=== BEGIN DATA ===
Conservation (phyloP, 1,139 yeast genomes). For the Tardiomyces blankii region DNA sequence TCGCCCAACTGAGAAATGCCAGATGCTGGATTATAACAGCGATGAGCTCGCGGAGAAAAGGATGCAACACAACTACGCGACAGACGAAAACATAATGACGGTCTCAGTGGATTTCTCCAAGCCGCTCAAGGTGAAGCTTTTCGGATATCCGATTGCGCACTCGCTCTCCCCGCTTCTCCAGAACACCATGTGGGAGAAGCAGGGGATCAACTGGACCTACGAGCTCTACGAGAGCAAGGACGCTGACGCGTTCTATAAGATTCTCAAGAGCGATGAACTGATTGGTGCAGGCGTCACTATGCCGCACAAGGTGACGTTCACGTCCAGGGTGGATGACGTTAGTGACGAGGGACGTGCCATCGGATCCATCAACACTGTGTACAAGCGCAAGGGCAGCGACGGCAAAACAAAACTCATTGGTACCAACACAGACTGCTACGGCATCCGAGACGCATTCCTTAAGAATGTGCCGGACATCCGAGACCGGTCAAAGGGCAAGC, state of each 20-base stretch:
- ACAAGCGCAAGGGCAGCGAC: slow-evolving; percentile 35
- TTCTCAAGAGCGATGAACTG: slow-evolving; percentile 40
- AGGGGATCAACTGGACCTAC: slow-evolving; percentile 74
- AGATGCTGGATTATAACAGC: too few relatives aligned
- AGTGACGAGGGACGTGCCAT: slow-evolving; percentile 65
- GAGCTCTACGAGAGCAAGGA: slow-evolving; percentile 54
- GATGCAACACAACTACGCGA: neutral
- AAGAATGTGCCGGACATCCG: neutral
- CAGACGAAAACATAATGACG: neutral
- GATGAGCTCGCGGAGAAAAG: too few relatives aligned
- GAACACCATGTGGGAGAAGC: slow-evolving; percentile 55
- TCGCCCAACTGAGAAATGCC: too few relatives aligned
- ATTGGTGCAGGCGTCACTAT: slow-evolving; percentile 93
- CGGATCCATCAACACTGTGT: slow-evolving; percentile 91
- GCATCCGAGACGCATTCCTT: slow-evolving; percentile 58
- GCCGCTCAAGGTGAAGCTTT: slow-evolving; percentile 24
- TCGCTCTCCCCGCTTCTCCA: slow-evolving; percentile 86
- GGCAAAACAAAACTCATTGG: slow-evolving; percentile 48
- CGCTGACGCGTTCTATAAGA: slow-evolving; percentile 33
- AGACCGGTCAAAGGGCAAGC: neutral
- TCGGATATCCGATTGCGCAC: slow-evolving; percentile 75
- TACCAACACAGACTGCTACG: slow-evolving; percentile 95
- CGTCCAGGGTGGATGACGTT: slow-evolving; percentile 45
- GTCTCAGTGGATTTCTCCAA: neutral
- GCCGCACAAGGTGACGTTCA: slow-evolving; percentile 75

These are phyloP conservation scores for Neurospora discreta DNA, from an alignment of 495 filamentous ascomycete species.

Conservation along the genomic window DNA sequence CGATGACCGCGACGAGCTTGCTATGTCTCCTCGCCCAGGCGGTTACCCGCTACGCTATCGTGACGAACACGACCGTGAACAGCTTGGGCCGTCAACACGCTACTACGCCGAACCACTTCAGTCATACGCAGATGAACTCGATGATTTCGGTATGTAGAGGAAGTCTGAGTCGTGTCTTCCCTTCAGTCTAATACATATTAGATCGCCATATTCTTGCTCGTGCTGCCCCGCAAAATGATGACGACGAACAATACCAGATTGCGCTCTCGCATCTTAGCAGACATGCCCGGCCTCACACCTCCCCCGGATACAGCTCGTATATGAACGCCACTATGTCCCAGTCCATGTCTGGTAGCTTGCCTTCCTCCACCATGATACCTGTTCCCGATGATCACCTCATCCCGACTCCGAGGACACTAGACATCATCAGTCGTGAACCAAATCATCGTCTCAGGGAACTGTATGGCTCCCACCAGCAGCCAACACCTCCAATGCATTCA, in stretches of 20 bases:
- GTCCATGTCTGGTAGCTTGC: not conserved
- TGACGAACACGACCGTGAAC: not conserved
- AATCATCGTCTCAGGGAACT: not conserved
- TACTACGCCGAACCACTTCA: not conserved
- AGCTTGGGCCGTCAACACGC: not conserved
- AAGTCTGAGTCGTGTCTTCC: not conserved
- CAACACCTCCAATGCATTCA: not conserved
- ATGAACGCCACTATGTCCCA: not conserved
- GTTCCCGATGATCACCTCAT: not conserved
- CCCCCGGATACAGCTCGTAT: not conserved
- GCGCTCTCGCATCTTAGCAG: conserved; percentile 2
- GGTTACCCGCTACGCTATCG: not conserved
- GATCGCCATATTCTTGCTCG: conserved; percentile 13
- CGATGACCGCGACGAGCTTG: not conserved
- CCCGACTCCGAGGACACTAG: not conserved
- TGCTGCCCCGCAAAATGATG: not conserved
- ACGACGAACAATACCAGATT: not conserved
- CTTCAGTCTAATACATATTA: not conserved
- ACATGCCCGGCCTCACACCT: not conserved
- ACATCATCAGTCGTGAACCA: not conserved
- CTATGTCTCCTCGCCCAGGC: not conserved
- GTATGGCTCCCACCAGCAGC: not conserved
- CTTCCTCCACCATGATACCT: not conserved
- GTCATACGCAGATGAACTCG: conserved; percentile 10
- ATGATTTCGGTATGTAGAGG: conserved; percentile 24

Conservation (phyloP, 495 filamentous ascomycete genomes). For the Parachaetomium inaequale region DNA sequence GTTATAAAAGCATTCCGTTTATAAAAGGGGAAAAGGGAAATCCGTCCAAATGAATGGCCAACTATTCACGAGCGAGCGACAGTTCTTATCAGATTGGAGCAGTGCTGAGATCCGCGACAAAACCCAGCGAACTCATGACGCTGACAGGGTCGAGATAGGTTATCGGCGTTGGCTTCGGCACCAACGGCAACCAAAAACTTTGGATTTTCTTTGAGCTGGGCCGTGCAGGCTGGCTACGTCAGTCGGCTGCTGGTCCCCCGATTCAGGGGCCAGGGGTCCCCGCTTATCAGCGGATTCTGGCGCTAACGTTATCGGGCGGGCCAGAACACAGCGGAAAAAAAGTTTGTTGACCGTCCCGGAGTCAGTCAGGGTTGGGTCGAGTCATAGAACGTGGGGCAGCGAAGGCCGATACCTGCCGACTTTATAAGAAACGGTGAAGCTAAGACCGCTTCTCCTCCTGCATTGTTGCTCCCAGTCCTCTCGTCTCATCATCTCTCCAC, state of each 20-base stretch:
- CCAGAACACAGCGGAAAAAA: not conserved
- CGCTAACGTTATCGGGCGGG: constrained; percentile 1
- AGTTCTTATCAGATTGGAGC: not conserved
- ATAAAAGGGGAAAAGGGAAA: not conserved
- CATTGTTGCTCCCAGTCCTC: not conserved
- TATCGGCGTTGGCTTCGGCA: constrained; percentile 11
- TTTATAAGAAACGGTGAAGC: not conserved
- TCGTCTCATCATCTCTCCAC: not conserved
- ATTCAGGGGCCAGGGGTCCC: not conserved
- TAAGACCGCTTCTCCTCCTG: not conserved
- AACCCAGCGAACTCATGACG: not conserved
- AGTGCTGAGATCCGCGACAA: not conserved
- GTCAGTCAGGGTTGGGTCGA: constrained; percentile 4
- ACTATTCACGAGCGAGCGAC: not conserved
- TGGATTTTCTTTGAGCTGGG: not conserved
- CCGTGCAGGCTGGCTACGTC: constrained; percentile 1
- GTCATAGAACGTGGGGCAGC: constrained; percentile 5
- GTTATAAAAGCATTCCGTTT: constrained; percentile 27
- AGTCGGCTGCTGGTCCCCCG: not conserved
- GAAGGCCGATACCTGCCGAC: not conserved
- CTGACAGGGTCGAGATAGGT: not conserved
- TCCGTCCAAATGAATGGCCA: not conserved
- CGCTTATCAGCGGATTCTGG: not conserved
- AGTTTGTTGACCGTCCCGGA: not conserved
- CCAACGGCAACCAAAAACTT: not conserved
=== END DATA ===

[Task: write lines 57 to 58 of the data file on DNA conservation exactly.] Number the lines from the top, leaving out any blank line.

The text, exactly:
- AGTTCTTATCAGATTGGAGC: not conserved
- ATAAAAGGGGAAAAGGGAAA: not conserved